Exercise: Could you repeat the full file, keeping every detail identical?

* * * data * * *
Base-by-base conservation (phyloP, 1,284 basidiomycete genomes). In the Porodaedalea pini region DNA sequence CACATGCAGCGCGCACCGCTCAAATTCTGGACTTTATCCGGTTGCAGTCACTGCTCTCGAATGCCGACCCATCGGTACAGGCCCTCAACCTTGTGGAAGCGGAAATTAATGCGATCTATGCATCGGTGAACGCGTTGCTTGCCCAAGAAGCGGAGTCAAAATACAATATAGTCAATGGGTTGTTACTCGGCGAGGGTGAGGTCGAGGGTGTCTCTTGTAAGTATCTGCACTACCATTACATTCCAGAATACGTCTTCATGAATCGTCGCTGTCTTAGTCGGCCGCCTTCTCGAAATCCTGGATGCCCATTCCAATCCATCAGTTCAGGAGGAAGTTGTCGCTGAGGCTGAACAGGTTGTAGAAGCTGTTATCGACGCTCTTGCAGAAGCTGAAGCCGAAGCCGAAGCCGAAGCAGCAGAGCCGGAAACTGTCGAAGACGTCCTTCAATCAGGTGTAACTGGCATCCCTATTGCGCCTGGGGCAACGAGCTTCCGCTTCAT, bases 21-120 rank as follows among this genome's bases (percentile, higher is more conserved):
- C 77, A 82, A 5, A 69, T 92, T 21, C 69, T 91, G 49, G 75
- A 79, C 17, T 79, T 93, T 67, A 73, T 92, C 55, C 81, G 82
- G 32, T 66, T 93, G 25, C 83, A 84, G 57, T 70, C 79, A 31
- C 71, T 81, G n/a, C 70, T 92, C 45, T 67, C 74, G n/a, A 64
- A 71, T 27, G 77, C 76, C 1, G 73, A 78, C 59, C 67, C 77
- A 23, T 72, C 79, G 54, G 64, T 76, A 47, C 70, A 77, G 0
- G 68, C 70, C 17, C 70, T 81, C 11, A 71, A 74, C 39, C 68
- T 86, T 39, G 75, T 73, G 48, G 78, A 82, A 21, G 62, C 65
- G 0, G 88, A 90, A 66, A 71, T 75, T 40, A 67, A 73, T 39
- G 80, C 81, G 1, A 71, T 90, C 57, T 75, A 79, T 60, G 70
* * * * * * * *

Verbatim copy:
Base-by-base conservation (phyloP, 1,284 basidiomycete genomes). In the Porodaedalea pini region DNA sequence CACATGCAGCGCGCACCGCTCAAATTCTGGACTTTATCCGGTTGCAGTCACTGCTCTCGAATGCCGACCCATCGGTACAGGCCCTCAACCTTGTGGAAGCGGAAATTAATGCGATCTATGCATCGGTGAACGCGTTGCTTGCCCAAGAAGCGGAGTCAAAATACAATATAGTCAATGGGTTGTTACTCGGCGAGGGTGAGGTCGAGGGTGTCTCTTGTAAGTATCTGCACTACCATTACATTCCAGAATACGTCTTCATGAATCGTCGCTGTCTTAGTCGGCCGCCTTCTCGAAATCCTGGATGCCCATTCCAATCCATCAGTTCAGGAGGAAGTTGTCGCTGAGGCTGAACAGGTTGTAGAAGCTGTTATCGACGCTCTTGCAGAAGCTGAAGCCGAAGCCGAAGCCGAAGCAGCAGAGCCGGAAACTGTCGAAGACGTCCTTCAATCAGGTGTAACTGGCATCCCTATTGCGCCTGGGGCAACGAGCTTCCGCTTCAT, bases 21-120 rank as follows among this genome's bases (percentile, higher is more conserved):
- C 77, A 82, A 5, A 69, T 92, T 21, C 69, T 91, G 49, G 75
- A 79, C 17, T 79, T 93, T 67, A 73, T 92, C 55, C 81, G 82
- G 32, T 66, T 93, G 25, C 83, A 84, G 57, T 70, C 79, A 31
- C 71, T 81, G n/a, C 70, T 92, C 45, T 67, C 74, G n/a, A 64
- A 71, T 27, G 77, C 76, C 1, G 73, A 78, C 59, C 67, C 77
- A 23, T 72, C 79, G 54, G 64, T 76, A 47, C 70, A 77, G 0
- G 68, C 70, C 17, C 70, T 81, C 11, A 71, A 74, C 39, C 68
- T 86, T 39, G 75, T 73, G 48, G 78, A 82, A 21, G 62, C 65
- G 0, G 88, A 90, A 66, A 71, T 75, T 40, A 67, A 73, T 39
- G 80, C 81, G 1, A 71, T 90, C 57, T 75, A 79, T 60, G 70